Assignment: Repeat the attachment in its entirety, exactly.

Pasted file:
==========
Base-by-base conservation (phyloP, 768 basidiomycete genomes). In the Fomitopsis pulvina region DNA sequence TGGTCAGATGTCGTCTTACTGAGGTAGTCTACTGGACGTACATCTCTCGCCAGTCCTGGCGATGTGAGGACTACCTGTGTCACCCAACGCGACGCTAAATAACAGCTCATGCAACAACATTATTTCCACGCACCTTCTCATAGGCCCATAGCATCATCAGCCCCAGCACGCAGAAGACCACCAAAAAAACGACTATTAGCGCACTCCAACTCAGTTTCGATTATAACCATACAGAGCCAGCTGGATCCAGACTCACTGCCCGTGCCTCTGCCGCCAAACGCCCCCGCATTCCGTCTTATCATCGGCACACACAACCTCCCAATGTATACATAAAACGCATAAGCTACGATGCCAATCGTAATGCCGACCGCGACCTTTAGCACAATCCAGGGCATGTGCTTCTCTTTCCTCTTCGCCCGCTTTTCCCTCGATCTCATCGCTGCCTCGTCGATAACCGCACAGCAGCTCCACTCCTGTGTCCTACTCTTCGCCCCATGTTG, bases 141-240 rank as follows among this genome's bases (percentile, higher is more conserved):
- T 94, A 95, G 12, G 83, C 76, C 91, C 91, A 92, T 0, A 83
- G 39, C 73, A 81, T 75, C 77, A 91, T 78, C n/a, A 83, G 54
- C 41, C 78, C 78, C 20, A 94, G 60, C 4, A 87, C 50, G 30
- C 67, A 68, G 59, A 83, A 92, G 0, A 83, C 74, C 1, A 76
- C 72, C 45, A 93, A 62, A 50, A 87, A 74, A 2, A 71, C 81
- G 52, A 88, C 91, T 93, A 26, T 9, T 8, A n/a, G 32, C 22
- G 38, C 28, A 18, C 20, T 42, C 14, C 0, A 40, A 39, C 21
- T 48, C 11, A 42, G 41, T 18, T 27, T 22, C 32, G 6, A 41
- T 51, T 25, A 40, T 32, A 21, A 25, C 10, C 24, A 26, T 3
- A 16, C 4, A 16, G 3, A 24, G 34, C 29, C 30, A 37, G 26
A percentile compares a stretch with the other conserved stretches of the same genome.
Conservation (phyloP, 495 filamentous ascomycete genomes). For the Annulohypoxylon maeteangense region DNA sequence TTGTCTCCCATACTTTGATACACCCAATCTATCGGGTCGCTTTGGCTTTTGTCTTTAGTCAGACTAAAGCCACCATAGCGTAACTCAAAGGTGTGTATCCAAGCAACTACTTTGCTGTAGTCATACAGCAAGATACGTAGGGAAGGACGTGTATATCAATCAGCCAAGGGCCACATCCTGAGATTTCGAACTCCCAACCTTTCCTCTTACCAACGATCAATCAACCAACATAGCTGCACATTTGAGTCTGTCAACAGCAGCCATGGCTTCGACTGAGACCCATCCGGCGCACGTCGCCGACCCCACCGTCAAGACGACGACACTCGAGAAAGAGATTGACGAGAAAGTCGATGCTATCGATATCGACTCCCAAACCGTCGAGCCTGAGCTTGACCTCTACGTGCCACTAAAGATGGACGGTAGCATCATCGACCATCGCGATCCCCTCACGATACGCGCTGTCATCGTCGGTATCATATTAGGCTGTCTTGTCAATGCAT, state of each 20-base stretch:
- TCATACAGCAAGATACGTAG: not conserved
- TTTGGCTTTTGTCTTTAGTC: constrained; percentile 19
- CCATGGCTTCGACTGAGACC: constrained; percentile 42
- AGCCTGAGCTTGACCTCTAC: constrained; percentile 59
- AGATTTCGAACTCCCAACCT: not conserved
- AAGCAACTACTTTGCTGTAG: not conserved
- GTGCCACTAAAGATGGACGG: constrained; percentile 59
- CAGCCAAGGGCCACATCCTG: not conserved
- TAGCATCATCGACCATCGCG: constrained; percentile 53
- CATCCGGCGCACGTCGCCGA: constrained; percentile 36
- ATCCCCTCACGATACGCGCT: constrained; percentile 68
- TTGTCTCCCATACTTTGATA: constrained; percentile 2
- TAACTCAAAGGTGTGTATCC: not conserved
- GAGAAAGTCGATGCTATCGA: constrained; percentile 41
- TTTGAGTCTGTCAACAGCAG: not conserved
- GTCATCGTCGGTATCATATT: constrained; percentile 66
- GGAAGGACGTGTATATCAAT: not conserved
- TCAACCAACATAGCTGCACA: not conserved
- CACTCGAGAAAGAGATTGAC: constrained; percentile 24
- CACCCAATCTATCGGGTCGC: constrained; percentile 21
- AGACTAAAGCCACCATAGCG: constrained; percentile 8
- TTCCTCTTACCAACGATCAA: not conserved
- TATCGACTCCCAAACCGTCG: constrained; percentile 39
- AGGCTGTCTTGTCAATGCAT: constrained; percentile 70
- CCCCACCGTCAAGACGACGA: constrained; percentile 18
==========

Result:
Base-by-base conservation (phyloP, 768 basidiomycete genomes). In the Fomitopsis pulvina region DNA sequence TGGTCAGATGTCGTCTTACTGAGGTAGTCTACTGGACGTACATCTCTCGCCAGTCCTGGCGATGTGAGGACTACCTGTGTCACCCAACGCGACGCTAAATAACAGCTCATGCAACAACATTATTTCCACGCACCTTCTCATAGGCCCATAGCATCATCAGCCCCAGCACGCAGAAGACCACCAAAAAAACGACTATTAGCGCACTCCAACTCAGTTTCGATTATAACCATACAGAGCCAGCTGGATCCAGACTCACTGCCCGTGCCTCTGCCGCCAAACGCCCCCGCATTCCGTCTTATCATCGGCACACACAACCTCCCAATGTATACATAAAACGCATAAGCTACGATGCCAATCGTAATGCCGACCGCGACCTTTAGCACAATCCAGGGCATGTGCTTCTCTTTCCTCTTCGCCCGCTTTTCCCTCGATCTCATCGCTGCCTCGTCGATAACCGCACAGCAGCTCCACTCCTGTGTCCTACTCTTCGCCCCATGTTG, bases 141-240 rank as follows among this genome's bases (percentile, higher is more conserved):
- T 94, A 95, G 12, G 83, C 76, C 91, C 91, A 92, T 0, A 83
- G 39, C 73, A 81, T 75, C 77, A 91, T 78, C n/a, A 83, G 54
- C 41, C 78, C 78, C 20, A 94, G 60, C 4, A 87, C 50, G 30
- C 67, A 68, G 59, A 83, A 92, G 0, A 83, C 74, C 1, A 76
- C 72, C 45, A 93, A 62, A 50, A 87, A 74, A 2, A 71, C 81
- G 52, A 88, C 91, T 93, A 26, T 9, T 8, A n/a, G 32, C 22
- G 38, C 28, A 18, C 20, T 42, C 14, C 0, A 40, A 39, C 21
- T 48, C 11, A 42, G 41, T 18, T 27, T 22, C 32, G 6, A 41
- T 51, T 25, A 40, T 32, A 21, A 25, C 10, C 24, A 26, T 3
- A 16, C 4, A 16, G 3, A 24, G 34, C 29, C 30, A 37, G 26
A percentile compares a stretch with the other conserved stretches of the same genome.
Conservation (phyloP, 495 filamentous ascomycete genomes). For the Annulohypoxylon maeteangense region DNA sequence TTGTCTCCCATACTTTGATACACCCAATCTATCGGGTCGCTTTGGCTTTTGTCTTTAGTCAGACTAAAGCCACCATAGCGTAACTCAAAGGTGTGTATCCAAGCAACTACTTTGCTGTAGTCATACAGCAAGATACGTAGGGAAGGACGTGTATATCAATCAGCCAAGGGCCACATCCTGAGATTTCGAACTCCCAACCTTTCCTCTTACCAACGATCAATCAACCAACATAGCTGCACATTTGAGTCTGTCAACAGCAGCCATGGCTTCGACTGAGACCCATCCGGCGCACGTCGCCGACCCCACCGTCAAGACGACGACACTCGAGAAAGAGATTGACGAGAAAGTCGATGCTATCGATATCGACTCCCAAACCGTCGAGCCTGAGCTTGACCTCTACGTGCCACTAAAGATGGACGGTAGCATCATCGACCATCGCGATCCCCTCACGATACGCGCTGTCATCGTCGGTATCATATTAGGCTGTCTTGTCAATGCAT, state of each 20-base stretch:
- TCATACAGCAAGATACGTAG: not conserved
- TTTGGCTTTTGTCTTTAGTC: constrained; percentile 19
- CCATGGCTTCGACTGAGACC: constrained; percentile 42
- AGCCTGAGCTTGACCTCTAC: constrained; percentile 59
- AGATTTCGAACTCCCAACCT: not conserved
- AAGCAACTACTTTGCTGTAG: not conserved
- GTGCCACTAAAGATGGACGG: constrained; percentile 59
- CAGCCAAGGGCCACATCCTG: not conserved
- TAGCATCATCGACCATCGCG: constrained; percentile 53
- CATCCGGCGCACGTCGCCGA: constrained; percentile 36
- ATCCCCTCACGATACGCGCT: constrained; percentile 68
- TTGTCTCCCATACTTTGATA: constrained; percentile 2
- TAACTCAAAGGTGTGTATCC: not conserved
- GAGAAAGTCGATGCTATCGA: constrained; percentile 41
- TTTGAGTCTGTCAACAGCAG: not conserved
- GTCATCGTCGGTATCATATT: constrained; percentile 66
- GGAAGGACGTGTATATCAAT: not conserved
- TCAACCAACATAGCTGCACA: not conserved
- CACTCGAGAAAGAGATTGAC: constrained; percentile 24
- CACCCAATCTATCGGGTCGC: constrained; percentile 21
- AGACTAAAGCCACCATAGCG: constrained; percentile 8
- TTCCTCTTACCAACGATCAA: not conserved
- TATCGACTCCCAAACCGTCG: constrained; percentile 39
- AGGCTGTCTTGTCAATGCAT: constrained; percentile 70
- CCCCACCGTCAAGACGACGA: constrained; percentile 18